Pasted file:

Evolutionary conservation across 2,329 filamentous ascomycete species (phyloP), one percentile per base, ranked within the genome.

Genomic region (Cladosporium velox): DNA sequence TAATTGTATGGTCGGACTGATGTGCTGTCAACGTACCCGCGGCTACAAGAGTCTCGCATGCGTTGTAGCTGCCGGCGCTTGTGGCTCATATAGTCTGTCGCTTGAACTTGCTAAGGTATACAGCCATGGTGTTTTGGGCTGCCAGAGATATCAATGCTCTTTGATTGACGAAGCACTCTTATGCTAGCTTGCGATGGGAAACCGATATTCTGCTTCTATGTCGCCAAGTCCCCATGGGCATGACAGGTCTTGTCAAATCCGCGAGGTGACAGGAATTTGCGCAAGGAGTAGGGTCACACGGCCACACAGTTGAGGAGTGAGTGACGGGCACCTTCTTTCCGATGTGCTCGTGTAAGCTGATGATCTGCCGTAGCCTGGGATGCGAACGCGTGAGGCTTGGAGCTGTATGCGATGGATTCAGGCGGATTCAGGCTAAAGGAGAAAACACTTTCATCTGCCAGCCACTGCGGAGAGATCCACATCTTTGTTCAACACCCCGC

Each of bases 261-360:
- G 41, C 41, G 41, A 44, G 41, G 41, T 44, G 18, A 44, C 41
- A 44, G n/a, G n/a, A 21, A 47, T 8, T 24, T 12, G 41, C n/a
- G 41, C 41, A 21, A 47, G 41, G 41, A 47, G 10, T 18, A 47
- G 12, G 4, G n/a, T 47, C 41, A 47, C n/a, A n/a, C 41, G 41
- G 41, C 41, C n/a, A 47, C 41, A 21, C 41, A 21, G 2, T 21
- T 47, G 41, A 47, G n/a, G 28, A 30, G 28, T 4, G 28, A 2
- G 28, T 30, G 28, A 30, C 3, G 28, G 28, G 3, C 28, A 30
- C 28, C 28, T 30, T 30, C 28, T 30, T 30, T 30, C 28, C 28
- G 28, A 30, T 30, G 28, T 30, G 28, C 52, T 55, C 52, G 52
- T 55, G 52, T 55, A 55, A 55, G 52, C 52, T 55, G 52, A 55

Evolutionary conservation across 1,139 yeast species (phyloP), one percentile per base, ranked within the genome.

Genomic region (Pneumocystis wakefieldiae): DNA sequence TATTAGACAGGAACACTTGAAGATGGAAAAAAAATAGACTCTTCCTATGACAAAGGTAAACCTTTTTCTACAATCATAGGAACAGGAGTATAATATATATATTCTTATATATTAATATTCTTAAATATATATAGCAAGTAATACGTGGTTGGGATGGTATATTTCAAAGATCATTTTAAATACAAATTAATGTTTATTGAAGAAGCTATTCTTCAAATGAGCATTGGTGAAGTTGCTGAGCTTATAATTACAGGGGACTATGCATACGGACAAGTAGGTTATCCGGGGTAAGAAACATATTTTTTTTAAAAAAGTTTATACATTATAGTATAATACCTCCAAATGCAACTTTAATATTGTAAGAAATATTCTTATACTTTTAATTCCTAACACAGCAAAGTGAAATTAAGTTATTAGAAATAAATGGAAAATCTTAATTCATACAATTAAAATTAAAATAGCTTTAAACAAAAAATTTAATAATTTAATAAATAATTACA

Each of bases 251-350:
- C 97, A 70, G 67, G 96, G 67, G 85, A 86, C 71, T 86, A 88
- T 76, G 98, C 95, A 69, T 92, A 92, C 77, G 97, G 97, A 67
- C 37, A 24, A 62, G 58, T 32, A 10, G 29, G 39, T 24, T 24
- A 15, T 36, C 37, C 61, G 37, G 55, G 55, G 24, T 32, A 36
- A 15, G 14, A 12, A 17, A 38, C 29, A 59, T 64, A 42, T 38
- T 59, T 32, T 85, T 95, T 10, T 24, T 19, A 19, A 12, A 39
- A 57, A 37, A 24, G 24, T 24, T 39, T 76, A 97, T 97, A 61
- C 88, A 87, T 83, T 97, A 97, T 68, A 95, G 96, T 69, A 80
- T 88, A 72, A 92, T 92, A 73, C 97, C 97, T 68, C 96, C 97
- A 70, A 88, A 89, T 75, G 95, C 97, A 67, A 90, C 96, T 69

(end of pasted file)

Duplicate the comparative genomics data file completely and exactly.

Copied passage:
Evolutionary conservation across 2,329 filamentous ascomycete species (phyloP), one percentile per base, ranked within the genome.

Genomic region (Cladosporium velox): DNA sequence TAATTGTATGGTCGGACTGATGTGCTGTCAACGTACCCGCGGCTACAAGAGTCTCGCATGCGTTGTAGCTGCCGGCGCTTGTGGCTCATATAGTCTGTCGCTTGAACTTGCTAAGGTATACAGCCATGGTGTTTTGGGCTGCCAGAGATATCAATGCTCTTTGATTGACGAAGCACTCTTATGCTAGCTTGCGATGGGAAACCGATATTCTGCTTCTATGTCGCCAAGTCCCCATGGGCATGACAGGTCTTGTCAAATCCGCGAGGTGACAGGAATTTGCGCAAGGAGTAGGGTCACACGGCCACACAGTTGAGGAGTGAGTGACGGGCACCTTCTTTCCGATGTGCTCGTGTAAGCTGATGATCTGCCGTAGCCTGGGATGCGAACGCGTGAGGCTTGGAGCTGTATGCGATGGATTCAGGCGGATTCAGGCTAAAGGAGAAAACACTTTCATCTGCCAGCCACTGCGGAGAGATCCACATCTTTGTTCAACACCCCGC

Each of bases 261-360:
- G 41, C 41, G 41, A 44, G 41, G 41, T 44, G 18, A 44, C 41
- A 44, G n/a, G n/a, A 21, A 47, T 8, T 24, T 12, G 41, C n/a
- G 41, C 41, A 21, A 47, G 41, G 41, A 47, G 10, T 18, A 47
- G 12, G 4, G n/a, T 47, C 41, A 47, C n/a, A n/a, C 41, G 41
- G 41, C 41, C n/a, A 47, C 41, A 21, C 41, A 21, G 2, T 21
- T 47, G 41, A 47, G n/a, G 28, A 30, G 28, T 4, G 28, A 2
- G 28, T 30, G 28, A 30, C 3, G 28, G 28, G 3, C 28, A 30
- C 28, C 28, T 30, T 30, C 28, T 30, T 30, T 30, C 28, C 28
- G 28, A 30, T 30, G 28, T 30, G 28, C 52, T 55, C 52, G 52
- T 55, G 52, T 55, A 55, A 55, G 52, C 52, T 55, G 52, A 55

Evolutionary conservation across 1,139 yeast species (phyloP), one percentile per base, ranked within the genome.

Genomic region (Pneumocystis wakefieldiae): DNA sequence TATTAGACAGGAACACTTGAAGATGGAAAAAAAATAGACTCTTCCTATGACAAAGGTAAACCTTTTTCTACAATCATAGGAACAGGAGTATAATATATATATTCTTATATATTAATATTCTTAAATATATATAGCAAGTAATACGTGGTTGGGATGGTATATTTCAAAGATCATTTTAAATACAAATTAATGTTTATTGAAGAAGCTATTCTTCAAATGAGCATTGGTGAAGTTGCTGAGCTTATAATTACAGGGGACTATGCATACGGACAAGTAGGTTATCCGGGGTAAGAAACATATTTTTTTTAAAAAAGTTTATACATTATAGTATAATACCTCCAAATGCAACTTTAATATTGTAAGAAATATTCTTATACTTTTAATTCCTAACACAGCAAAGTGAAATTAAGTTATTAGAAATAAATGGAAAATCTTAATTCATACAATTAAAATTAAAATAGCTTTAAACAAAAAATTTAATAATTTAATAAATAATTACA

Each of bases 251-350:
- C 97, A 70, G 67, G 96, G 67, G 85, A 86, C 71, T 86, A 88
- T 76, G 98, C 95, A 69, T 92, A 92, C 77, G 97, G 97, A 67
- C 37, A 24, A 62, G 58, T 32, A 10, G 29, G 39, T 24, T 24
- A 15, T 36, C 37, C 61, G 37, G 55, G 55, G 24, T 32, A 36
- A 15, G 14, A 12, A 17, A 38, C 29, A 59, T 64, A 42, T 38
- T 59, T 32, T 85, T 95, T 10, T 24, T 19, A 19, A 12, A 39
- A 57, A 37, A 24, G 24, T 24, T 39, T 76, A 97, T 97, A 61
- C 88, A 87, T 83, T 97, A 97, T 68, A 95, G 96, T 69, A 80
- T 88, A 72, A 92, T 92, A 73, C 97, C 97, T 68, C 96, C 97
- A 70, A 88, A 89, T 75, G 95, C 97, A 67, A 90, C 96, T 69